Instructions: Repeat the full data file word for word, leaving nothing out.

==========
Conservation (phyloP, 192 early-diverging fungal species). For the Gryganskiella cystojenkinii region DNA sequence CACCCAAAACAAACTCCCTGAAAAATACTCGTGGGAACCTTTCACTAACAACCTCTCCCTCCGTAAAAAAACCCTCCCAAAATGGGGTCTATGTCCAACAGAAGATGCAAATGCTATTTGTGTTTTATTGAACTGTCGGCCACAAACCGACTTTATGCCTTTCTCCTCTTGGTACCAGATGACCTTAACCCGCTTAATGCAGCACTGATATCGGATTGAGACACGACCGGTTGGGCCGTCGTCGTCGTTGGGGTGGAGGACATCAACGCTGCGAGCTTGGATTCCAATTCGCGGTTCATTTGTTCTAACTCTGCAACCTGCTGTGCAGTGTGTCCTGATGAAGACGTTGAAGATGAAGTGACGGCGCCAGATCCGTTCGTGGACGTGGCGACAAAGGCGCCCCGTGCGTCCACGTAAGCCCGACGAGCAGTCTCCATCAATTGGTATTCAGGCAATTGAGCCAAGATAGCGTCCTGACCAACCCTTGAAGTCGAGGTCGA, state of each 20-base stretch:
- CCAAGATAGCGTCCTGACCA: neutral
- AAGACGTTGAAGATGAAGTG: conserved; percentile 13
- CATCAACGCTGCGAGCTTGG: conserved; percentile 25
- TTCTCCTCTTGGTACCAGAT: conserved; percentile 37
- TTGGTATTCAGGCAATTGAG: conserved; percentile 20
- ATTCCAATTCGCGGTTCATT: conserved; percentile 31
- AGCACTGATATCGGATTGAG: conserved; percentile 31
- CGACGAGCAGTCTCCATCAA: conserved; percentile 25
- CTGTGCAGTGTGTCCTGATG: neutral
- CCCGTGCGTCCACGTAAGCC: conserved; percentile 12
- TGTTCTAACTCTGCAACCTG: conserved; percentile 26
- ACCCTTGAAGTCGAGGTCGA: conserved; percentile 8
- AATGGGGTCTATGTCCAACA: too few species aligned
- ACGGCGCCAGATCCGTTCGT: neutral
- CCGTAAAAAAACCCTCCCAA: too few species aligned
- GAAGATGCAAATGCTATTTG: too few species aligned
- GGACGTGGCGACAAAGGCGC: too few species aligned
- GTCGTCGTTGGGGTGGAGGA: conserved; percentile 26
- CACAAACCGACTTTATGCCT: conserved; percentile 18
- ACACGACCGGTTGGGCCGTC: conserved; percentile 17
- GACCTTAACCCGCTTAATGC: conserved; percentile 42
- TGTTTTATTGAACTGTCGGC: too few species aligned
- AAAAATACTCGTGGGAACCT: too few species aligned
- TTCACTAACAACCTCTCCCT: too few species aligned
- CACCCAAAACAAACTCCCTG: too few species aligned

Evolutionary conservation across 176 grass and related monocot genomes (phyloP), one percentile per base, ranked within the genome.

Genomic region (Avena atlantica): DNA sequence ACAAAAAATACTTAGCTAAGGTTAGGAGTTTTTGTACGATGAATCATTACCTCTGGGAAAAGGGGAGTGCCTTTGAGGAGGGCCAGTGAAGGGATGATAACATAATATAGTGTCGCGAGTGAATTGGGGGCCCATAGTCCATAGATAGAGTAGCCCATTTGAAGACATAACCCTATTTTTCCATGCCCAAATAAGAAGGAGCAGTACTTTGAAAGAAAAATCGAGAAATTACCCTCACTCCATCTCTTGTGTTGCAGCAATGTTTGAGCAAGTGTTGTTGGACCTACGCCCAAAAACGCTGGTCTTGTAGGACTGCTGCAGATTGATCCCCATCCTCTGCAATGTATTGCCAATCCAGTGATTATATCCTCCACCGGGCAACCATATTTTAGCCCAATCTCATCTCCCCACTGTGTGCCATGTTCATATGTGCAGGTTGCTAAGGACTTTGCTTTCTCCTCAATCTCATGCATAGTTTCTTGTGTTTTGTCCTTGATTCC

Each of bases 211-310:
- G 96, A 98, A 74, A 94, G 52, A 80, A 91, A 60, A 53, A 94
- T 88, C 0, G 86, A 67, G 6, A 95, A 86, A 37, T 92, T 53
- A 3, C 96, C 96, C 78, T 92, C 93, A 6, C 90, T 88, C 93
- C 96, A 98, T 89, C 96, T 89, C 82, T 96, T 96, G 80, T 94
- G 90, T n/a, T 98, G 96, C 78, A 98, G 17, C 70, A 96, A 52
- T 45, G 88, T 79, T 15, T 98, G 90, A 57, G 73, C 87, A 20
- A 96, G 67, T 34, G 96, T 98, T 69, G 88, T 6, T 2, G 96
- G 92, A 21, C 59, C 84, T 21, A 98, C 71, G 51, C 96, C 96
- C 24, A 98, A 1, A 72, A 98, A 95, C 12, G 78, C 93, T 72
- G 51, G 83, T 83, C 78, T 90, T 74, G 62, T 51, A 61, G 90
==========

Conservation (phyloP, 192 early-diverging fungal species). For the Gryganskiella cystojenkinii region DNA sequence CACCCAAAACAAACTCCCTGAAAAATACTCGTGGGAACCTTTCACTAACAACCTCTCCCTCCGTAAAAAAACCCTCCCAAAATGGGGTCTATGTCCAACAGAAGATGCAAATGCTATTTGTGTTTTATTGAACTGTCGGCCACAAACCGACTTTATGCCTTTCTCCTCTTGGTACCAGATGACCTTAACCCGCTTAATGCAGCACTGATATCGGATTGAGACACGACCGGTTGGGCCGTCGTCGTCGTTGGGGTGGAGGACATCAACGCTGCGAGCTTGGATTCCAATTCGCGGTTCATTTGTTCTAACTCTGCAACCTGCTGTGCAGTGTGTCCTGATGAAGACGTTGAAGATGAAGTGACGGCGCCAGATCCGTTCGTGGACGTGGCGACAAAGGCGCCCCGTGCGTCCACGTAAGCCCGACGAGCAGTCTCCATCAATTGGTATTCAGGCAATTGAGCCAAGATAGCGTCCTGACCAACCCTTGAAGTCGAGGTCGA, state of each 20-base stretch:
- CCAAGATAGCGTCCTGACCA: neutral
- AAGACGTTGAAGATGAAGTG: conserved; percentile 13
- CATCAACGCTGCGAGCTTGG: conserved; percentile 25
- TTCTCCTCTTGGTACCAGAT: conserved; percentile 37
- TTGGTATTCAGGCAATTGAG: conserved; percentile 20
- ATTCCAATTCGCGGTTCATT: conserved; percentile 31
- AGCACTGATATCGGATTGAG: conserved; percentile 31
- CGACGAGCAGTCTCCATCAA: conserved; percentile 25
- CTGTGCAGTGTGTCCTGATG: neutral
- CCCGTGCGTCCACGTAAGCC: conserved; percentile 12
- TGTTCTAACTCTGCAACCTG: conserved; percentile 26
- ACCCTTGAAGTCGAGGTCGA: conserved; percentile 8
- AATGGGGTCTATGTCCAACA: too few species aligned
- ACGGCGCCAGATCCGTTCGT: neutral
- CCGTAAAAAAACCCTCCCAA: too few species aligned
- GAAGATGCAAATGCTATTTG: too few species aligned
- GGACGTGGCGACAAAGGCGC: too few species aligned
- GTCGTCGTTGGGGTGGAGGA: conserved; percentile 26
- CACAAACCGACTTTATGCCT: conserved; percentile 18
- ACACGACCGGTTGGGCCGTC: conserved; percentile 17
- GACCTTAACCCGCTTAATGC: conserved; percentile 42
- TGTTTTATTGAACTGTCGGC: too few species aligned
- AAAAATACTCGTGGGAACCT: too few species aligned
- TTCACTAACAACCTCTCCCT: too few species aligned
- CACCCAAAACAAACTCCCTG: too few species aligned

Evolutionary conservation across 176 grass and related monocot genomes (phyloP), one percentile per base, ranked within the genome.

Genomic region (Avena atlantica): DNA sequence ACAAAAAATACTTAGCTAAGGTTAGGAGTTTTTGTACGATGAATCATTACCTCTGGGAAAAGGGGAGTGCCTTTGAGGAGGGCCAGTGAAGGGATGATAACATAATATAGTGTCGCGAGTGAATTGGGGGCCCATAGTCCATAGATAGAGTAGCCCATTTGAAGACATAACCCTATTTTTCCATGCCCAAATAAGAAGGAGCAGTACTTTGAAAGAAAAATCGAGAAATTACCCTCACTCCATCTCTTGTGTTGCAGCAATGTTTGAGCAAGTGTTGTTGGACCTACGCCCAAAAACGCTGGTCTTGTAGGACTGCTGCAGATTGATCCCCATCCTCTGCAATGTATTGCCAATCCAGTGATTATATCCTCCACCGGGCAACCATATTTTAGCCCAATCTCATCTCCCCACTGTGTGCCATGTTCATATGTGCAGGTTGCTAAGGACTTTGCTTTCTCCTCAATCTCATGCATAGTTTCTTGTGTTTTGTCCTTGATTCC

Each of bases 211-310:
- G 96, A 98, A 74, A 94, G 52, A 80, A 91, A 60, A 53, A 94
- T 88, C 0, G 86, A 67, G 6, A 95, A 86, A 37, T 92, T 53
- A 3, C 96, C 96, C 78, T 92, C 93, A 6, C 90, T 88, C 93
- C 96, A 98, T 89, C 96, T 89, C 82, T 96, T 96, G 80, T 94
- G 90, T n/a, T 98, G 96, C 78, A 98, G 17, C 70, A 96, A 52
- T 45, G 88, T 79, T 15, T 98, G 90, A 57, G 73, C 87, A 20
- A 96, G 67, T 34, G 96, T 98, T 69, G 88, T 6, T 2, G 96
- G 92, A 21, C 59, C 84, T 21, A 98, C 71, G 51, C 96, C 96
- C 24, A 98, A 1, A 72, A 98, A 95, C 12, G 78, C 93, T 72
- G 51, G 83, T 83, C 78, T 90, T 74, G 62, T 51, A 61, G 90